From No Limit Hold 'em: Theory and Practice by David Sklansky and Ed Miller.
Concept No. 55: Unlike limit, limping first in on the button is frequently correct.
In a pure NL holdem game, I think this is probably right, mostly for the reasons given by the authors. Specifically, I agree that making the blinds fold is not as profitable in NL, because the blinds are much smaller compared to the normal raise size and final pot size. This probably makes some hands worth limping with, but only against certain opponents.
In practice, however, I practically never limp first on the button. This is largely because of the way pots are raked in my normal game (and most other games in Los Angeles). The casino will take out $1 if there is no flop, but they take $6 if there is a flop ($1 of which is for the jackpot drop). Winning the pot after the flop therefore costs me $5, which is a significant amount when we're looking at a profit of only $10 or $20.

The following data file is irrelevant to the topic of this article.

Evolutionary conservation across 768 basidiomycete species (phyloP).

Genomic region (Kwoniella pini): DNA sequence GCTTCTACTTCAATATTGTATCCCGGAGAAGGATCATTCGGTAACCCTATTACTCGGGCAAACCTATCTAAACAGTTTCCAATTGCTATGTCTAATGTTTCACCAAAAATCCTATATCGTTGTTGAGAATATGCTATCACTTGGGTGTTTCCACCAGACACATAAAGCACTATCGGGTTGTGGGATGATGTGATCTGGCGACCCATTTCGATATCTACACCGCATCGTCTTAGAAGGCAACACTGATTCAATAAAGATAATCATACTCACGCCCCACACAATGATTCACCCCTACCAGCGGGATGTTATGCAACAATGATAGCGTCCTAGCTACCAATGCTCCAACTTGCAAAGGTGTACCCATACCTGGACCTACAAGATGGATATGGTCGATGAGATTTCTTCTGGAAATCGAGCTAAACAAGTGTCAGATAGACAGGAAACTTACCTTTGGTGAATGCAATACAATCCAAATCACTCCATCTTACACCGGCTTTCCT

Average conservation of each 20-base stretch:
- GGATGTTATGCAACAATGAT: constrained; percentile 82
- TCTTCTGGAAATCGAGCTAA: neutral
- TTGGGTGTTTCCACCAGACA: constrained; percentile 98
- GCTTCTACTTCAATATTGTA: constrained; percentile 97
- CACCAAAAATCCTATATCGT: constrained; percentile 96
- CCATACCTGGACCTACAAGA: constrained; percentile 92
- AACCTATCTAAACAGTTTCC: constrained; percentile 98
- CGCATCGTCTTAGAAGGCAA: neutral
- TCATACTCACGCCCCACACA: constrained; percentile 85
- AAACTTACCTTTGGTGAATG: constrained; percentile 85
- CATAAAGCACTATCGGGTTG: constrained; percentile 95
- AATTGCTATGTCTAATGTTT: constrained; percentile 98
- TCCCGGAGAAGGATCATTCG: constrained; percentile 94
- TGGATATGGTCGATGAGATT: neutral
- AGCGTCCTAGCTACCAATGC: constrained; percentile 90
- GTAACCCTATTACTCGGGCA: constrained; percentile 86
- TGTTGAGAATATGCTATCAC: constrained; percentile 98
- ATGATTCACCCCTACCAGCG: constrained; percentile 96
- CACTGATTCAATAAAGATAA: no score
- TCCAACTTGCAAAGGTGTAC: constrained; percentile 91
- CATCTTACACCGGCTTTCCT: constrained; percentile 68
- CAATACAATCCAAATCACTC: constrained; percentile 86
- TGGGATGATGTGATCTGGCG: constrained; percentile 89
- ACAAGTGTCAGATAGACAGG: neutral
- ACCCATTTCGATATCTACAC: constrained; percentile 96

Concept No. 56: Pot odds (as opposed to implied odds) matter a lot less in deep stack no limit than in limit.
Yes. This is central to the difference in the strategy for the two games. Bet sizes in no-limit tend to be much larger in proportion to the pot than in limit, so future bets will have a much larger impact. Since pot odds do not take future betting into account, they aren't as relevant in no limit poker. In no-limit, it's important to try to estimate implied odds rather than relying on pot odds to help make your decisions.